Sadly, it is too late for the South to rejoin the Union. After all these years of conflict, such a move would fill Congress with some of the USA’s greatest enemies. Instead, the CSA is offered neither independence nor civil rights, but is kept under military rule.

5. What if the Cuban Missile Crisis escalated into a full-scale war?

Effect: The end of nuclear proliferation... except in the U.S.

Explanation: Though usually considered a branch of science fiction, alternate history stories have their own awards, the Sidewise Awards for Alternate History, which have been presented to some renowned novels, including Harry Turtledove’s How Few Remain, mentioned above, and in 1999, Brendan DuBois’ Resurrection Day. This envisions a world in which the U.S. military sabotages President Kennedy’s attempts to negotiate peace during the Cuban Missile Crisis. The United States invades Cuba, making the Crisis escalate into nuclear warfare. The Soviet Union is destroyed, the People’s Republic of China collapses, and a fallout cloud over Asia kills millions of others. Meanwhile, the United States loses New York, Washington DC, San Diego, Miami and other cities. However, all surviving nations renounce their possession of nuclear weapons – with the exception of the USA, now under martial law (as the military had planned all along).

6. What if Marilyn Monroe survived?

Effect: She would win an Oscar – and be brainwashed.

Explanation: Marilyn Monroe’s death in 1962, at age 36, has been pondered by a few writers. In his novel Idlewild (1995), journalist Mark Lawson devised a world where Monroe survived her “suicide attempts,” President Kennedy survived his assassination attempt, and they continued their notorious (if historically unproven) affair for another 30 years. Playwright Douglas Mendin, in a 1992 story for Entertainment Weekly, imagined that Monroe would survive, dedicate herself to serious acting, and win an Oscar in 1965, with no make-up and her hair dyed brown. She would then record a hit song with Frank Sinatra, make bad films, and give up acting in 1980 to look after her drug-addicted twin sons.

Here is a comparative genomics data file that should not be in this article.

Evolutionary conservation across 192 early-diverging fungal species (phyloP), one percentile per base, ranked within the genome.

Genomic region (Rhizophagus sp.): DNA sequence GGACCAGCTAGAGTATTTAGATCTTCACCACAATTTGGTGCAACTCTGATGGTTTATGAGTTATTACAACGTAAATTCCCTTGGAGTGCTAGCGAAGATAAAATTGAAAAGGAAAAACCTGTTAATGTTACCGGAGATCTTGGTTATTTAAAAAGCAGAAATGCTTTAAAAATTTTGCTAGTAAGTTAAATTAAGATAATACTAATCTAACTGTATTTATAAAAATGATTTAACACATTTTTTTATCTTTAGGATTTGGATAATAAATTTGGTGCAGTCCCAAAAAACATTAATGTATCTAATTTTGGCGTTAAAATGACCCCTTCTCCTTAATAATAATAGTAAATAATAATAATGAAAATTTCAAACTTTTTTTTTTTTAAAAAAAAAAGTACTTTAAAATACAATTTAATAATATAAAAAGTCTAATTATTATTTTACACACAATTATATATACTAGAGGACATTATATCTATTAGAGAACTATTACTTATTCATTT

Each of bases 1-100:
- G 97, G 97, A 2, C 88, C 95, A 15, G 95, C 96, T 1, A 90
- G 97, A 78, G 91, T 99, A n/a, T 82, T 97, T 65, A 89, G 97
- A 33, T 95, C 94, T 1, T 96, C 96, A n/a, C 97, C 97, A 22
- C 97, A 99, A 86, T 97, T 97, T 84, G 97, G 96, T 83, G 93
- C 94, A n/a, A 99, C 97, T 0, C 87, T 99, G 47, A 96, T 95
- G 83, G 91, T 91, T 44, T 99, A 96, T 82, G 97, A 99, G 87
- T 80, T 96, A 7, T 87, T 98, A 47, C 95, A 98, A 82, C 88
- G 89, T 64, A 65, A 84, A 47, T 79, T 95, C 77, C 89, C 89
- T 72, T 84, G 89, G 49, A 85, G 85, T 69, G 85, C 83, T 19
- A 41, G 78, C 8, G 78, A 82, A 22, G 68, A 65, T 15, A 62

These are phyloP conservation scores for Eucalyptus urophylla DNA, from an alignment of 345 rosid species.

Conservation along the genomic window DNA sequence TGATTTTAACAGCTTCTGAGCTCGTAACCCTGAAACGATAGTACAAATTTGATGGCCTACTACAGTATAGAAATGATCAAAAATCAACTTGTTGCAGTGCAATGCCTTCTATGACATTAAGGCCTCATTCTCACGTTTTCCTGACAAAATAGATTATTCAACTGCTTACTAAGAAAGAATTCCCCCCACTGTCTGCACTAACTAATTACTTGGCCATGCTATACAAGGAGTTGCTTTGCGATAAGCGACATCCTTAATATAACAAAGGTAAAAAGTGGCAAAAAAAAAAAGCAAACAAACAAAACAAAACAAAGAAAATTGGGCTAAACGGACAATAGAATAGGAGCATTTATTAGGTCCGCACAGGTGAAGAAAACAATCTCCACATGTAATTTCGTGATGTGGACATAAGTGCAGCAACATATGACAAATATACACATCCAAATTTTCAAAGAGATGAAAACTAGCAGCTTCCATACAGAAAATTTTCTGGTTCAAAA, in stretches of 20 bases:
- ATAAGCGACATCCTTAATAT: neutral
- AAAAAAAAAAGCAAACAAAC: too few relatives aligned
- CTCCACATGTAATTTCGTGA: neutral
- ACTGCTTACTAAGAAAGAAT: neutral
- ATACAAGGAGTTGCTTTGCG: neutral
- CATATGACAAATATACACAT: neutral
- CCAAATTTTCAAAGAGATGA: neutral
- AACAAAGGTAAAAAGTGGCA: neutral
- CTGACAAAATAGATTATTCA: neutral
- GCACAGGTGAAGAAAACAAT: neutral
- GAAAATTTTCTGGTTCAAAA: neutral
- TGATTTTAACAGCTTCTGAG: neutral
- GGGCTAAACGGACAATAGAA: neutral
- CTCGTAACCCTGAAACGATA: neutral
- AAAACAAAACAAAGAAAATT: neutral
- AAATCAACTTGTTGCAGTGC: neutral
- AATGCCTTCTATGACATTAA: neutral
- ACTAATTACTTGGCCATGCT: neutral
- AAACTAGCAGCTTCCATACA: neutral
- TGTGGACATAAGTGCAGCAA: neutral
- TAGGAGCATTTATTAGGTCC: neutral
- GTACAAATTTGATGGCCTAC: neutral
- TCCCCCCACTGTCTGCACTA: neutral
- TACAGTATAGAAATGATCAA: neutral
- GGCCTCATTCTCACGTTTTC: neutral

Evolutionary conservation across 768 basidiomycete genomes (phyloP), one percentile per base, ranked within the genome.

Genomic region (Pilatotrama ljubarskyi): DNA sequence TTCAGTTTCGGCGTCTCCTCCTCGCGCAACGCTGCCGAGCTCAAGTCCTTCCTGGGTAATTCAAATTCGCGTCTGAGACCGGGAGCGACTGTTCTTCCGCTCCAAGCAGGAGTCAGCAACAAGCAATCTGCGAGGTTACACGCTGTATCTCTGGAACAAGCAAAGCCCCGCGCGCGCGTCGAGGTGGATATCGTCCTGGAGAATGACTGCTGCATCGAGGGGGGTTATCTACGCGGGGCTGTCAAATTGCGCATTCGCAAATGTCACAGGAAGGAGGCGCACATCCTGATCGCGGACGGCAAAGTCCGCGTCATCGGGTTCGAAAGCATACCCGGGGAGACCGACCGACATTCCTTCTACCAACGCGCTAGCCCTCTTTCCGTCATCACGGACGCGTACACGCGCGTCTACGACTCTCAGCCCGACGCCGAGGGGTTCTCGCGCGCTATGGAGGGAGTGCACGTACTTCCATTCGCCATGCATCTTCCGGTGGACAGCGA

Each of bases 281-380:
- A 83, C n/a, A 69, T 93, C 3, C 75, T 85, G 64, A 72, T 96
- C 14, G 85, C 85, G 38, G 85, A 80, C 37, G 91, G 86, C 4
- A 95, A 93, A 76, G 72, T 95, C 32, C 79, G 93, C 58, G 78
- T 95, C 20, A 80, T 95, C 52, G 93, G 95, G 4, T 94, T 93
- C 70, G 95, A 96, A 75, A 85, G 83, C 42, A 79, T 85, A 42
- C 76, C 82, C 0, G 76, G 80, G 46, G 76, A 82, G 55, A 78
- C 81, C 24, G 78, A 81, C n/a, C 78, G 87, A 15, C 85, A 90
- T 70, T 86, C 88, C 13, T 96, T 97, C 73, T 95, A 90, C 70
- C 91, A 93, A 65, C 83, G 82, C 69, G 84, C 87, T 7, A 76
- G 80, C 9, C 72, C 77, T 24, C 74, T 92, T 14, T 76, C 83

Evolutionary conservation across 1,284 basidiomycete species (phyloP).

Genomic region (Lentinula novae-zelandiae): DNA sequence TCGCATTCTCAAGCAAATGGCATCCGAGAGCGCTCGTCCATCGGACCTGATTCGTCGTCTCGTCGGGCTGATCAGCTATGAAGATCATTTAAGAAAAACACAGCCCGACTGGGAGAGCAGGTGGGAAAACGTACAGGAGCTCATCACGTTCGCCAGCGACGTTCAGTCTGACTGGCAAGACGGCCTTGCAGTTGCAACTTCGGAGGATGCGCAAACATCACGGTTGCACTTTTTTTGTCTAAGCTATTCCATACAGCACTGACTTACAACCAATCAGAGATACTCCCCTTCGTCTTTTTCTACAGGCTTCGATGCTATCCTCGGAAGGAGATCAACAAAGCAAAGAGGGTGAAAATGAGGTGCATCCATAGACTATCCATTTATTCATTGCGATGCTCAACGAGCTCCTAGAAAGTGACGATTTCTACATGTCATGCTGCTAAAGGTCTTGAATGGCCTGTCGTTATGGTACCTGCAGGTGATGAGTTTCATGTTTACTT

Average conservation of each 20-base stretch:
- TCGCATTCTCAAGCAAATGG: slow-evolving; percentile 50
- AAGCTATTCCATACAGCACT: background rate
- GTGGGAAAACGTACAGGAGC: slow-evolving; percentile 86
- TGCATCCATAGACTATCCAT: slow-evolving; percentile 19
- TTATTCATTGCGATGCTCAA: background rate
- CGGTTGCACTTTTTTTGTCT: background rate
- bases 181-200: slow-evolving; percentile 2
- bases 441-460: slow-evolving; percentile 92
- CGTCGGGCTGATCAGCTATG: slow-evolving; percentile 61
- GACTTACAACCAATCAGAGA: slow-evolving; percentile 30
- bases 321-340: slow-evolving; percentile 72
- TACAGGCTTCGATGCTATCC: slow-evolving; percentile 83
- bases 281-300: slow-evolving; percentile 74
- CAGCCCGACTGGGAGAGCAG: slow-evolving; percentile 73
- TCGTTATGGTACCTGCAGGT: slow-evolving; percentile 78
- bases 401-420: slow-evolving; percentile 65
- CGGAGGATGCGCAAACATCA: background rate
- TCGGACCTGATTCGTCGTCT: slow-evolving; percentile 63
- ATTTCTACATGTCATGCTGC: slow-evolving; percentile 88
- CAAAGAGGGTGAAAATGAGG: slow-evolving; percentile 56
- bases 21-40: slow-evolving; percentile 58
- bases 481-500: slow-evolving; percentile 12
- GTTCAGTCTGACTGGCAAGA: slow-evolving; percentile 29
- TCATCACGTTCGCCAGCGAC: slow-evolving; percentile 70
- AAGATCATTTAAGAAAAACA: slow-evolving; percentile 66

Then there was the American supermarket tabloid The Sun. In a 1990 story, they “revealed” that Monroe actually was still alive. According to The Sun, after threatening to reveal an affair with Robert Kennedy, she was drugged, brainwashed and taken to Australia, where she lives the "simple life of a sheep rancher's wife."

7. What if the Summer of Love never ended?

Effect: A TV show would have one of its silliest episodes.

Explanation: While science fiction series like Doctor Who and Star Trek (and even dramas like Dallas) occasionally entered the world of alternate history, the only show that focused on them in every episode was Sliders, which aired on Fox from 1995 to 2000. In this series, a young genius and three companions “slide” through an inter-dimensional portal, sending them into a different parallel Earth every episode. While it never won an Emmy (or even a Sidewise Award), Sliders has a cult following. Some of the alternate worlds were intriguing — like one in which prohibition was never repealed, so that organized crime dominates society. Some were ludicrous, like those inhabited by vampires or man-eating giant worms, and some were simply nightmarish, such as the one where caffeine is outlawed – a chilling scenario.

The season one episode “Summer of Love” was one of the more humorous, as they visited a San Francisco where the 1967 Summer of Love never ended, and were mistaken for extraterrestrial prophets. It was even revealed that the U.S. President was Oliver North, though it’s never explained how the extended Summer of Love could inspire people to vote for a former war hero known for his role in the Iran-Contra scandal. (As I said, it was meant to be funny.)

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10 Memorable Neil deGrasse Tyson Quotes
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Neil deGrasse Tyson is America's preeminent badass astrophysicist. He's a passionate advocate for science, NASA, and education. He's also well-known for a little incident involving Pluto. And the man holds nearly 20 honorary doctorates (in addition to his real one). In honor of his 59th birthday, here are 10 of our favorite Neil deGrasse Tyson quotes.

1. ON SCIENCE

"The good thing about science is that it's true whether or not you believe in it."
—From Real Time with Bill Maher.

2. ON NASA FUNDING